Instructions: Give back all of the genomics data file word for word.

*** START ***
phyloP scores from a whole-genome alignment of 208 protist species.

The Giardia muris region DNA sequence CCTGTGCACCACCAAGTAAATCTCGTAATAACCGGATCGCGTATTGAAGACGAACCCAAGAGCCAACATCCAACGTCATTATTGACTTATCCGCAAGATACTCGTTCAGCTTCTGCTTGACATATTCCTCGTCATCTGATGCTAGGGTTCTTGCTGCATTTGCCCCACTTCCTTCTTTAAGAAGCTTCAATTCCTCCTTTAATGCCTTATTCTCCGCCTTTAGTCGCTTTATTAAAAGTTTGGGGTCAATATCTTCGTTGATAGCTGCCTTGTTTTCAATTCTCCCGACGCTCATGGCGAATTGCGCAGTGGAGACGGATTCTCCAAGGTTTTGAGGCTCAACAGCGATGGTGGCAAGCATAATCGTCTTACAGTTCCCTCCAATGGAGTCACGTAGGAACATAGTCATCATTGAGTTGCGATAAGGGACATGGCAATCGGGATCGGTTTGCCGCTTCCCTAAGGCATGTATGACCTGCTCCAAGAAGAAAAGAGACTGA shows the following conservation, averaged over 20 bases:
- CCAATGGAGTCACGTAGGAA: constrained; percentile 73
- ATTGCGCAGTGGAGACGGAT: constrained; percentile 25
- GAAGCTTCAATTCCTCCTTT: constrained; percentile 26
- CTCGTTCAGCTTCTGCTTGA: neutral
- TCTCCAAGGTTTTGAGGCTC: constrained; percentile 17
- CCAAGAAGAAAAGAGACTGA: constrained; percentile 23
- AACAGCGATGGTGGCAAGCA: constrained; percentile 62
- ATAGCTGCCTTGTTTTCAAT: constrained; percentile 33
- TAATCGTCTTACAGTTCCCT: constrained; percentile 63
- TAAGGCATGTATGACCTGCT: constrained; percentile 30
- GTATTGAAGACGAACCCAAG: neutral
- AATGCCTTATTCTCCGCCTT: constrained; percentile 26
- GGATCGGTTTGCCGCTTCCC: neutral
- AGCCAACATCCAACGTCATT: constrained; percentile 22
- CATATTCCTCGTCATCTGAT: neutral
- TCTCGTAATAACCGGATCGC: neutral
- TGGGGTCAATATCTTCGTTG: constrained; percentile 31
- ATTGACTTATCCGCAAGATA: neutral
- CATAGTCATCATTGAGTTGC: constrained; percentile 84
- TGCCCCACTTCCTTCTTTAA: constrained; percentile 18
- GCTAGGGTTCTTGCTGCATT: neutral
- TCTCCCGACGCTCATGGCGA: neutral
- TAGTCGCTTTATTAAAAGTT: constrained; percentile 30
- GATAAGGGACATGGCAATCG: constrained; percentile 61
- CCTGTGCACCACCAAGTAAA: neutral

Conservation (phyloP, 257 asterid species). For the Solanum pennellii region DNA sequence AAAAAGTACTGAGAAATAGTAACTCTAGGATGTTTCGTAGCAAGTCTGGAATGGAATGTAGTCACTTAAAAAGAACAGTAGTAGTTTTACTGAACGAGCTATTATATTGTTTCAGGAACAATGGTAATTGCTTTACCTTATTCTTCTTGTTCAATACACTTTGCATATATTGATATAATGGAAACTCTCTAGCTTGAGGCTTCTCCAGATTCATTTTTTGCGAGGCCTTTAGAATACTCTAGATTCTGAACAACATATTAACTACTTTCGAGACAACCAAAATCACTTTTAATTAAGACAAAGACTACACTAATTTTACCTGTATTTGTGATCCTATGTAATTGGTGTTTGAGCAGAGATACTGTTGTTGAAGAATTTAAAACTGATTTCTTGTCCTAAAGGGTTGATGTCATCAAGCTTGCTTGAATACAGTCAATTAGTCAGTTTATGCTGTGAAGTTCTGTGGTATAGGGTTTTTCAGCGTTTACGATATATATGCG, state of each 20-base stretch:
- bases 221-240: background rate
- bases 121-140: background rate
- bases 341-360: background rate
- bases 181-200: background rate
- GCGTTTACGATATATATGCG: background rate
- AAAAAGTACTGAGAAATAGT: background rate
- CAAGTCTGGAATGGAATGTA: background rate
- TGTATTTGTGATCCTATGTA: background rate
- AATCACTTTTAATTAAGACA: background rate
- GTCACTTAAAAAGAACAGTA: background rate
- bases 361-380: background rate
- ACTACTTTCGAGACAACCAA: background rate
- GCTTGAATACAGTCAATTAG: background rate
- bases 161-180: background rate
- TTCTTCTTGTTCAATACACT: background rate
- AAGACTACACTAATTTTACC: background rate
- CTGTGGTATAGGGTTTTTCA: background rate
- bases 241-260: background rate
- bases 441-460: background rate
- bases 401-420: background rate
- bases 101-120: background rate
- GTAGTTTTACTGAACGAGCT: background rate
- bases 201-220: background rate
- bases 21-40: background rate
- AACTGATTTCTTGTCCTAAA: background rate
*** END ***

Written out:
phyloP scores from a whole-genome alignment of 208 protist species.

The Giardia muris region DNA sequence CCTGTGCACCACCAAGTAAATCTCGTAATAACCGGATCGCGTATTGAAGACGAACCCAAGAGCCAACATCCAACGTCATTATTGACTTATCCGCAAGATACTCGTTCAGCTTCTGCTTGACATATTCCTCGTCATCTGATGCTAGGGTTCTTGCTGCATTTGCCCCACTTCCTTCTTTAAGAAGCTTCAATTCCTCCTTTAATGCCTTATTCTCCGCCTTTAGTCGCTTTATTAAAAGTTTGGGGTCAATATCTTCGTTGATAGCTGCCTTGTTTTCAATTCTCCCGACGCTCATGGCGAATTGCGCAGTGGAGACGGATTCTCCAAGGTTTTGAGGCTCAACAGCGATGGTGGCAAGCATAATCGTCTTACAGTTCCCTCCAATGGAGTCACGTAGGAACATAGTCATCATTGAGTTGCGATAAGGGACATGGCAATCGGGATCGGTTTGCCGCTTCCCTAAGGCATGTATGACCTGCTCCAAGAAGAAAAGAGACTGA shows the following conservation, averaged over 20 bases:
- CCAATGGAGTCACGTAGGAA: constrained; percentile 73
- ATTGCGCAGTGGAGACGGAT: constrained; percentile 25
- GAAGCTTCAATTCCTCCTTT: constrained; percentile 26
- CTCGTTCAGCTTCTGCTTGA: neutral
- TCTCCAAGGTTTTGAGGCTC: constrained; percentile 17
- CCAAGAAGAAAAGAGACTGA: constrained; percentile 23
- AACAGCGATGGTGGCAAGCA: constrained; percentile 62
- ATAGCTGCCTTGTTTTCAAT: constrained; percentile 33
- TAATCGTCTTACAGTTCCCT: constrained; percentile 63
- TAAGGCATGTATGACCTGCT: constrained; percentile 30
- GTATTGAAGACGAACCCAAG: neutral
- AATGCCTTATTCTCCGCCTT: constrained; percentile 26
- GGATCGGTTTGCCGCTTCCC: neutral
- AGCCAACATCCAACGTCATT: constrained; percentile 22
- CATATTCCTCGTCATCTGAT: neutral
- TCTCGTAATAACCGGATCGC: neutral
- TGGGGTCAATATCTTCGTTG: constrained; percentile 31
- ATTGACTTATCCGCAAGATA: neutral
- CATAGTCATCATTGAGTTGC: constrained; percentile 84
- TGCCCCACTTCCTTCTTTAA: constrained; percentile 18
- GCTAGGGTTCTTGCTGCATT: neutral
- TCTCCCGACGCTCATGGCGA: neutral
- TAGTCGCTTTATTAAAAGTT: constrained; percentile 30
- GATAAGGGACATGGCAATCG: constrained; percentile 61
- CCTGTGCACCACCAAGTAAA: neutral

Conservation (phyloP, 257 asterid species). For the Solanum pennellii region DNA sequence AAAAAGTACTGAGAAATAGTAACTCTAGGATGTTTCGTAGCAAGTCTGGAATGGAATGTAGTCACTTAAAAAGAACAGTAGTAGTTTTACTGAACGAGCTATTATATTGTTTCAGGAACAATGGTAATTGCTTTACCTTATTCTTCTTGTTCAATACACTTTGCATATATTGATATAATGGAAACTCTCTAGCTTGAGGCTTCTCCAGATTCATTTTTTGCGAGGCCTTTAGAATACTCTAGATTCTGAACAACATATTAACTACTTTCGAGACAACCAAAATCACTTTTAATTAAGACAAAGACTACACTAATTTTACCTGTATTTGTGATCCTATGTAATTGGTGTTTGAGCAGAGATACTGTTGTTGAAGAATTTAAAACTGATTTCTTGTCCTAAAGGGTTGATGTCATCAAGCTTGCTTGAATACAGTCAATTAGTCAGTTTATGCTGTGAAGTTCTGTGGTATAGGGTTTTTCAGCGTTTACGATATATATGCG, state of each 20-base stretch:
- bases 221-240: background rate
- bases 121-140: background rate
- bases 341-360: background rate
- bases 181-200: background rate
- GCGTTTACGATATATATGCG: background rate
- AAAAAGTACTGAGAAATAGT: background rate
- CAAGTCTGGAATGGAATGTA: background rate
- TGTATTTGTGATCCTATGTA: background rate
- AATCACTTTTAATTAAGACA: background rate
- GTCACTTAAAAAGAACAGTA: background rate
- bases 361-380: background rate
- ACTACTTTCGAGACAACCAA: background rate
- GCTTGAATACAGTCAATTAG: background rate
- bases 161-180: background rate
- TTCTTCTTGTTCAATACACT: background rate
- AAGACTACACTAATTTTACC: background rate
- CTGTGGTATAGGGTTTTTCA: background rate
- bases 241-260: background rate
- bases 441-460: background rate
- bases 401-420: background rate
- bases 101-120: background rate
- GTAGTTTTACTGAACGAGCT: background rate
- bases 201-220: background rate
- bases 21-40: background rate
- AACTGATTTCTTGTCCTAAA: background rate